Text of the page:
Countering Vehicle as a Weapon: Best Practice Guidance for Goods Vehicle Operators and Drivers has just been released by the UK Department for Transport and addresses VAW attacks, writes Tim Norris of Ashtons LegalSolicitors.
VAW stands for ‘Vehicle as a Weapon’. Such an attack requires relatively low-level preparation and little or no training but is potentially devastating in its impact. The guidance categorises all goods vehicles within that term to include anything from a small van to a large lorry.
Best Practice Guidance covers:
- security culture, site security and vehicle security
- the use of vehicles as a weapon to injure or kill people in light of recent threats and similar attacks across the globe.
- steps that can mitigate the threat of goods vehicles being used as weapons in such attacks.
Its main purpose is to introduce objectives to encourage a strong security culture and mitigate future security risks of such attacks by introducing security measures, awareness and vigilance on behalf of drivers and operators. It will embolden the workforce to be engaged with, and willing to reduce, risks and maintain awareness of such threats. It implores employers and employees to think and act in a security-conscious manner.
The guide looks for the creation of a company security plan that assesses risk, examines solutions and compares alternatives by implementing decisions and monitoring results with the focus on a secure goods vehicle operation. This includes identifying a staff member with appropriate authority to make such security-related decisions and implement them. Also, they will need to assess the risk posed by vehicle operations, including increased security of vehicles with an update of such plans and procedures, being regularly reviewed, through continuing consultation with employees and to monitor results.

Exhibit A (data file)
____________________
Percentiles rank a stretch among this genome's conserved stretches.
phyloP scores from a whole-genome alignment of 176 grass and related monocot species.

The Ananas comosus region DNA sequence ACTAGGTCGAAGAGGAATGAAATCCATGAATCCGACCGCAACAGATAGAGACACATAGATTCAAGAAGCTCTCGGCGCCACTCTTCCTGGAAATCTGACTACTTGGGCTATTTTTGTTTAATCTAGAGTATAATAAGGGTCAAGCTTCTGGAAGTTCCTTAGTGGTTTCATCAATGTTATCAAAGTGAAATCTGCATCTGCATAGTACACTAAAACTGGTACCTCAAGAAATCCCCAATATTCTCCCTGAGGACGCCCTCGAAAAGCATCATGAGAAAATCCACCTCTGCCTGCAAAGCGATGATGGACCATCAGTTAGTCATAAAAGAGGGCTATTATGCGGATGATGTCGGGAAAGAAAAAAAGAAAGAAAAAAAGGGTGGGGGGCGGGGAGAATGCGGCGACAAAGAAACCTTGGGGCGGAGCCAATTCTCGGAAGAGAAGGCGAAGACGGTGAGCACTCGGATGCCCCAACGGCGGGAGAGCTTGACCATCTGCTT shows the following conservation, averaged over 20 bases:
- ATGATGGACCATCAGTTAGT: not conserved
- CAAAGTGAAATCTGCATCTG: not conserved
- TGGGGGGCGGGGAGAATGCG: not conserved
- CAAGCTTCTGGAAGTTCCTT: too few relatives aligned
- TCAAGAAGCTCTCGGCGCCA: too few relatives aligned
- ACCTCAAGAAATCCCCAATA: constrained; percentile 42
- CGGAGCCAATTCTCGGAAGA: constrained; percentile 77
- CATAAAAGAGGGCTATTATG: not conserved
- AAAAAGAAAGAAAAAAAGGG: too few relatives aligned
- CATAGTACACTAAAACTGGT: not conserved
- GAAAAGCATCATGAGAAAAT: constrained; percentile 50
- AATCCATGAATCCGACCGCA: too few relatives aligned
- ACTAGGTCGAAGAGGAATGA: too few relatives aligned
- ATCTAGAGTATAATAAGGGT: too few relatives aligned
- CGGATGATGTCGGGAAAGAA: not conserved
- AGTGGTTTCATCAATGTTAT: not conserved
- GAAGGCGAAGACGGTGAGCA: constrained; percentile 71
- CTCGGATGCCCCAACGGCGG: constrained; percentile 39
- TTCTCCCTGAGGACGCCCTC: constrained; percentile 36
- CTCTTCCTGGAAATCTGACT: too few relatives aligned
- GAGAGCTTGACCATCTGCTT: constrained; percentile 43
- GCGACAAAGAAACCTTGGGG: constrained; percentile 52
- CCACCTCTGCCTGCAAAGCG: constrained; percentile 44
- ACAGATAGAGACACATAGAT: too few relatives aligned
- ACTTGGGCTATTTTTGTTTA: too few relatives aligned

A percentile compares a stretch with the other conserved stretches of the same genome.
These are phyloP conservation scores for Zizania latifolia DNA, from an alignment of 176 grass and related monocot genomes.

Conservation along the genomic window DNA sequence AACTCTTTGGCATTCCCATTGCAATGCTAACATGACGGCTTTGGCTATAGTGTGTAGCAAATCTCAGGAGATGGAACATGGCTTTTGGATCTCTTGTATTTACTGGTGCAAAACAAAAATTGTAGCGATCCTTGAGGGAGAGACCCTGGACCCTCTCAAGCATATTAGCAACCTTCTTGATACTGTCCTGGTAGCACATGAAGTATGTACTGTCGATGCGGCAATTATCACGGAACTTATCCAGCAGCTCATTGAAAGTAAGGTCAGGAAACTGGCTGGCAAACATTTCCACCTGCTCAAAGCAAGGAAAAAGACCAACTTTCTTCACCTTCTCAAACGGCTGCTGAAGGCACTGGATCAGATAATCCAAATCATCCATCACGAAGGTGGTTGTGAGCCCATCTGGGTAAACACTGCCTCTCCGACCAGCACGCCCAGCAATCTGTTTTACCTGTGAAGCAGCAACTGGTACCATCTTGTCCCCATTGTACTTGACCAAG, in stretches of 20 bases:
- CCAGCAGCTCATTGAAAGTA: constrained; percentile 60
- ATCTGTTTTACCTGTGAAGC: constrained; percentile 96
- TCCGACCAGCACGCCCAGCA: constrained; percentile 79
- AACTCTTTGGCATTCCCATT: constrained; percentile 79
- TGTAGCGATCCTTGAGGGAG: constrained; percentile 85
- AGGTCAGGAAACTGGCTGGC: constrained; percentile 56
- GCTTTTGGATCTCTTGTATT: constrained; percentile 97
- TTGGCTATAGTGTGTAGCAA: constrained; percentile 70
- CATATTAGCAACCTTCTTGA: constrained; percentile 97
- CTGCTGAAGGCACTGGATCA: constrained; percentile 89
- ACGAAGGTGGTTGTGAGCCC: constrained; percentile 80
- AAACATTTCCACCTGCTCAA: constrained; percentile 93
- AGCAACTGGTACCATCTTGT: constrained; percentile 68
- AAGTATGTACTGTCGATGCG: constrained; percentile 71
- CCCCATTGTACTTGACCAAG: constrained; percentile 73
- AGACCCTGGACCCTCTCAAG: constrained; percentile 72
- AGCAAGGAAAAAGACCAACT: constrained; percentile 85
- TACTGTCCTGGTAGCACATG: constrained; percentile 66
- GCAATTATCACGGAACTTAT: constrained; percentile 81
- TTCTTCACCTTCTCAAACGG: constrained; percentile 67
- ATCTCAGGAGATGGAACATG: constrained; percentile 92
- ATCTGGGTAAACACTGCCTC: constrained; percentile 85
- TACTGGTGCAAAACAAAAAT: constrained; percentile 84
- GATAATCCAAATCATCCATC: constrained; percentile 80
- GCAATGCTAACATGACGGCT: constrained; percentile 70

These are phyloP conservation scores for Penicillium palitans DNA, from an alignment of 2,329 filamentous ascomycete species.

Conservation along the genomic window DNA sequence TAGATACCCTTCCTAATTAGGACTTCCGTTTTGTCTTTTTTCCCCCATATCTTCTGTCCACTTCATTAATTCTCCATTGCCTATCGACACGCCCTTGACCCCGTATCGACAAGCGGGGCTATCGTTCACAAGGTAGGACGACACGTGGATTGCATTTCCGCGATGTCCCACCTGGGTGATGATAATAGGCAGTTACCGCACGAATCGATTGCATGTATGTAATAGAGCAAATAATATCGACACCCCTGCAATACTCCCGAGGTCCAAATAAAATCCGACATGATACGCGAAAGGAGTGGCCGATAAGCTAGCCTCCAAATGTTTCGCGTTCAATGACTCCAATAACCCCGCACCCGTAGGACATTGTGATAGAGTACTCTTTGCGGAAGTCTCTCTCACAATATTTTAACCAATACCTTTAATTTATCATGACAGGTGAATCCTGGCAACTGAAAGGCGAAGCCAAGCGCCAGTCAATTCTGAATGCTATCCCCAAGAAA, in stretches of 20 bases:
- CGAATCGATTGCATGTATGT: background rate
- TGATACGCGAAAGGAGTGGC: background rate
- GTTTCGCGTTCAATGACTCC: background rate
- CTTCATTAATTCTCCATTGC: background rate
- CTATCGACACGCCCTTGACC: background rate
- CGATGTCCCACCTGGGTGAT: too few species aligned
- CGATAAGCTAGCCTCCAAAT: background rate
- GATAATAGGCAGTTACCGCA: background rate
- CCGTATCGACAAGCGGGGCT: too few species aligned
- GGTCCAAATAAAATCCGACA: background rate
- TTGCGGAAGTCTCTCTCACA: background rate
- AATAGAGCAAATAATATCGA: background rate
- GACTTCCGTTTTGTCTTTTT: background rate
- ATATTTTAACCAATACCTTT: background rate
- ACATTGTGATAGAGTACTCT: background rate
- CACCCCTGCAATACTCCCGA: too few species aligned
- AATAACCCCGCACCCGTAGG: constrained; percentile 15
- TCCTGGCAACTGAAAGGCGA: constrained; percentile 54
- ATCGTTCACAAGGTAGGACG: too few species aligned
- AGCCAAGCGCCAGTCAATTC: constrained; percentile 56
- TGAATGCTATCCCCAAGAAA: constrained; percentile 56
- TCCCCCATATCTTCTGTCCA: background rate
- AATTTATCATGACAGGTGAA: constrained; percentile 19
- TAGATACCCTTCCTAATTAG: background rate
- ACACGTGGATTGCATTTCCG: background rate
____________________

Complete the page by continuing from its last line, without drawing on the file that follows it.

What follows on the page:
There is, of course, the threat of an inside agent who exploits or intends to exploit access to an organisation’s vehicles for unauthorised purposes. Therefore, pre-employment checks and a full assessment of full or part-time employees or contracts, even a business partner, may be necessary. Resources may be made available to staff to ensure that any threats or suspicions can be relayed anonymously or otherwise. Robust pre-employment checks may mitigate such a threat by deterring applicants or other individuals’ intent or use to harm the operator through the philosophy of deter, detect, and deny.
The devastation that such an attack would reap in this country is too terrible to consider. The threat of such attacks are real and especially carriers of fuels such as petrol tankers, etc.
This is useful and sensible guidance that should be adopted by all operators and drivers.
A more detailed summary of the guidance is set out here:
Site security is an important factor at operating centres and maintenance facilities to ensure a controlled environment to encourage positive security behaviour amongst staff and act as a deterrent to prevent theft and other criminal activity.
Contractors are encouraged to report to reception or individually to notify their arrival and enforcing such simple security arrangements is one of the key parts of ensuring the security of assets belonging to any operator. Furthermore, any unauthorised vehicles should be strictly controlled and ideally prevented automatic entry to premises. If this is unavoidable, access controls should be adopted. Additionally, security control for parked vehicles not in use should be introduced. Organisations are encouraged to liaise with counter-terrorism security advisers to assist in identifying and assessing sites that may be vulnerable to such terrorist or extremist attacks.